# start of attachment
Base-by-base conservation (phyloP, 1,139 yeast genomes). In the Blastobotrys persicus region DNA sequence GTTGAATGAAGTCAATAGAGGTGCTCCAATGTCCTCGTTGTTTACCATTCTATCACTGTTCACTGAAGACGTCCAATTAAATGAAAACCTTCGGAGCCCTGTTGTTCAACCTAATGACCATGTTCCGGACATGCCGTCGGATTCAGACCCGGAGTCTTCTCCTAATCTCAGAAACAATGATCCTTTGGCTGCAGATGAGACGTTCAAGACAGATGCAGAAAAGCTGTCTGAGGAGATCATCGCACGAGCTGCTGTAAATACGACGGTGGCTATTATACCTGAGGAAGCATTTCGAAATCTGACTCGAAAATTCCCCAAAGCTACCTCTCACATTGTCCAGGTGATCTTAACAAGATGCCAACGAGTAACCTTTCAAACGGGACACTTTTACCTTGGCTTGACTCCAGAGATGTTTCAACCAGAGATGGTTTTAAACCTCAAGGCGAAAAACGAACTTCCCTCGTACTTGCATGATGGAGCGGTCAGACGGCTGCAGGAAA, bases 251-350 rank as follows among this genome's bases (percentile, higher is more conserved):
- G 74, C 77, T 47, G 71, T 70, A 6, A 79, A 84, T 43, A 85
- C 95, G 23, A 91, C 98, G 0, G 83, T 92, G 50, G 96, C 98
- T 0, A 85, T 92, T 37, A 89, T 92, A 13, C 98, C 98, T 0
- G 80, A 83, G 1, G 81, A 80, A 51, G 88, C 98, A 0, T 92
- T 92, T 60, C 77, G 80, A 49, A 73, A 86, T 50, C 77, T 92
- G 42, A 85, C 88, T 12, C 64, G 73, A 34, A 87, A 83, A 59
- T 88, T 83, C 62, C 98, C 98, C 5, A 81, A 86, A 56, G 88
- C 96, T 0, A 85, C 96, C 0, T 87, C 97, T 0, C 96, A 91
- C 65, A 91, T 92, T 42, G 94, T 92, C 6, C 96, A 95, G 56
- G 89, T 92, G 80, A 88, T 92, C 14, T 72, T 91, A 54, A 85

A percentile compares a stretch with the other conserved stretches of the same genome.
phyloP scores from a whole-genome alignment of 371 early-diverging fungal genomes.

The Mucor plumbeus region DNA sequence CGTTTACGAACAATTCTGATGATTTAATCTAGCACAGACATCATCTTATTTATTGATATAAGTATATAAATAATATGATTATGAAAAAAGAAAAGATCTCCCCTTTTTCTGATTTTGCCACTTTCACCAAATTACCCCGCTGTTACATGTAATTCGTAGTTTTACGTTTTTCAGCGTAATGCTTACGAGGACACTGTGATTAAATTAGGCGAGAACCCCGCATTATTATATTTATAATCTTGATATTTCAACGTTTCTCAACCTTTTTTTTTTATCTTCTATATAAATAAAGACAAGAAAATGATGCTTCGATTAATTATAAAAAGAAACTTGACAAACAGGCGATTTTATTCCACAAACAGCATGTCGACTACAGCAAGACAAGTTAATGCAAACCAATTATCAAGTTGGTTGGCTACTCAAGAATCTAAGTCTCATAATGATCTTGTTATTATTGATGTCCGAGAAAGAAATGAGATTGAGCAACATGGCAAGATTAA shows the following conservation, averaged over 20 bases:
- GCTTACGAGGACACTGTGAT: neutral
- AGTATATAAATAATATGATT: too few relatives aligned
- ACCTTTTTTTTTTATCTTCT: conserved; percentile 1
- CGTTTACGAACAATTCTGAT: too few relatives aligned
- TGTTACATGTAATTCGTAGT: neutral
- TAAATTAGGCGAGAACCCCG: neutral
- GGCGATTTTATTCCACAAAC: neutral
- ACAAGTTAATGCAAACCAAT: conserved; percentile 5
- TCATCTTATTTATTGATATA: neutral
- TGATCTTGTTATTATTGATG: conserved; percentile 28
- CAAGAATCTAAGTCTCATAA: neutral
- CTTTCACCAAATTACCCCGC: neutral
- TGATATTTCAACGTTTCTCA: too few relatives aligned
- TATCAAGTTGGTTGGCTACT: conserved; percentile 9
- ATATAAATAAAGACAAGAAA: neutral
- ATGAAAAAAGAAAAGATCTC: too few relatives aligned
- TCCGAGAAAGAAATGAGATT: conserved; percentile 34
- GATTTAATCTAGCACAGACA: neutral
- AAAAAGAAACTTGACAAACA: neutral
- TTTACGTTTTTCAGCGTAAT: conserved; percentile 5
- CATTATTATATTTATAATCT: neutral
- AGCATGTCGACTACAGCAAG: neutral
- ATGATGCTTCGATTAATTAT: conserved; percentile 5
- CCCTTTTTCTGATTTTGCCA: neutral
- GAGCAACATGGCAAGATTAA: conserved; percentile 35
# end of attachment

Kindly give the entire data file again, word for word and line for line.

Base-by-base conservation (phyloP, 1,139 yeast genomes). In the Blastobotrys persicus region DNA sequence GTTGAATGAAGTCAATAGAGGTGCTCCAATGTCCTCGTTGTTTACCATTCTATCACTGTTCACTGAAGACGTCCAATTAAATGAAAACCTTCGGAGCCCTGTTGTTCAACCTAATGACCATGTTCCGGACATGCCGTCGGATTCAGACCCGGAGTCTTCTCCTAATCTCAGAAACAATGATCCTTTGGCTGCAGATGAGACGTTCAAGACAGATGCAGAAAAGCTGTCTGAGGAGATCATCGCACGAGCTGCTGTAAATACGACGGTGGCTATTATACCTGAGGAAGCATTTCGAAATCTGACTCGAAAATTCCCCAAAGCTACCTCTCACATTGTCCAGGTGATCTTAACAAGATGCCAACGAGTAACCTTTCAAACGGGACACTTTTACCTTGGCTTGACTCCAGAGATGTTTCAACCAGAGATGGTTTTAAACCTCAAGGCGAAAAACGAACTTCCCTCGTACTTGCATGATGGAGCGGTCAGACGGCTGCAGGAAA, bases 251-350 rank as follows among this genome's bases (percentile, higher is more conserved):
- G 74, C 77, T 47, G 71, T 70, A 6, A 79, A 84, T 43, A 85
- C 95, G 23, A 91, C 98, G 0, G 83, T 92, G 50, G 96, C 98
- T 0, A 85, T 92, T 37, A 89, T 92, A 13, C 98, C 98, T 0
- G 80, A 83, G 1, G 81, A 80, A 51, G 88, C 98, A 0, T 92
- T 92, T 60, C 77, G 80, A 49, A 73, A 86, T 50, C 77, T 92
- G 42, A 85, C 88, T 12, C 64, G 73, A 34, A 87, A 83, A 59
- T 88, T 83, C 62, C 98, C 98, C 5, A 81, A 86, A 56, G 88
- C 96, T 0, A 85, C 96, C 0, T 87, C 97, T 0, C 96, A 91
- C 65, A 91, T 92, T 42, G 94, T 92, C 6, C 96, A 95, G 56
- G 89, T 92, G 80, A 88, T 92, C 14, T 72, T 91, A 54, A 85

A percentile compares a stretch with the other conserved stretches of the same genome.
phyloP scores from a whole-genome alignment of 371 early-diverging fungal genomes.

The Mucor plumbeus region DNA sequence CGTTTACGAACAATTCTGATGATTTAATCTAGCACAGACATCATCTTATTTATTGATATAAGTATATAAATAATATGATTATGAAAAAAGAAAAGATCTCCCCTTTTTCTGATTTTGCCACTTTCACCAAATTACCCCGCTGTTACATGTAATTCGTAGTTTTACGTTTTTCAGCGTAATGCTTACGAGGACACTGTGATTAAATTAGGCGAGAACCCCGCATTATTATATTTATAATCTTGATATTTCAACGTTTCTCAACCTTTTTTTTTTATCTTCTATATAAATAAAGACAAGAAAATGATGCTTCGATTAATTATAAAAAGAAACTTGACAAACAGGCGATTTTATTCCACAAACAGCATGTCGACTACAGCAAGACAAGTTAATGCAAACCAATTATCAAGTTGGTTGGCTACTCAAGAATCTAAGTCTCATAATGATCTTGTTATTATTGATGTCCGAGAAAGAAATGAGATTGAGCAACATGGCAAGATTAA shows the following conservation, averaged over 20 bases:
- GCTTACGAGGACACTGTGAT: neutral
- AGTATATAAATAATATGATT: too few relatives aligned
- ACCTTTTTTTTTTATCTTCT: conserved; percentile 1
- CGTTTACGAACAATTCTGAT: too few relatives aligned
- TGTTACATGTAATTCGTAGT: neutral
- TAAATTAGGCGAGAACCCCG: neutral
- GGCGATTTTATTCCACAAAC: neutral
- ACAAGTTAATGCAAACCAAT: conserved; percentile 5
- TCATCTTATTTATTGATATA: neutral
- TGATCTTGTTATTATTGATG: conserved; percentile 28
- CAAGAATCTAAGTCTCATAA: neutral
- CTTTCACCAAATTACCCCGC: neutral
- TGATATTTCAACGTTTCTCA: too few relatives aligned
- TATCAAGTTGGTTGGCTACT: conserved; percentile 9
- ATATAAATAAAGACAAGAAA: neutral
- ATGAAAAAAGAAAAGATCTC: too few relatives aligned
- TCCGAGAAAGAAATGAGATT: conserved; percentile 34
- GATTTAATCTAGCACAGACA: neutral
- AAAAAGAAACTTGACAAACA: neutral
- TTTACGTTTTTCAGCGTAAT: conserved; percentile 5
- CATTATTATATTTATAATCT: neutral
- AGCATGTCGACTACAGCAAG: neutral
- ATGATGCTTCGATTAATTAT: conserved; percentile 5
- CCCTTTTTCTGATTTTGCCA: neutral
- GAGCAACATGGCAAGATTAA: conserved; percentile 35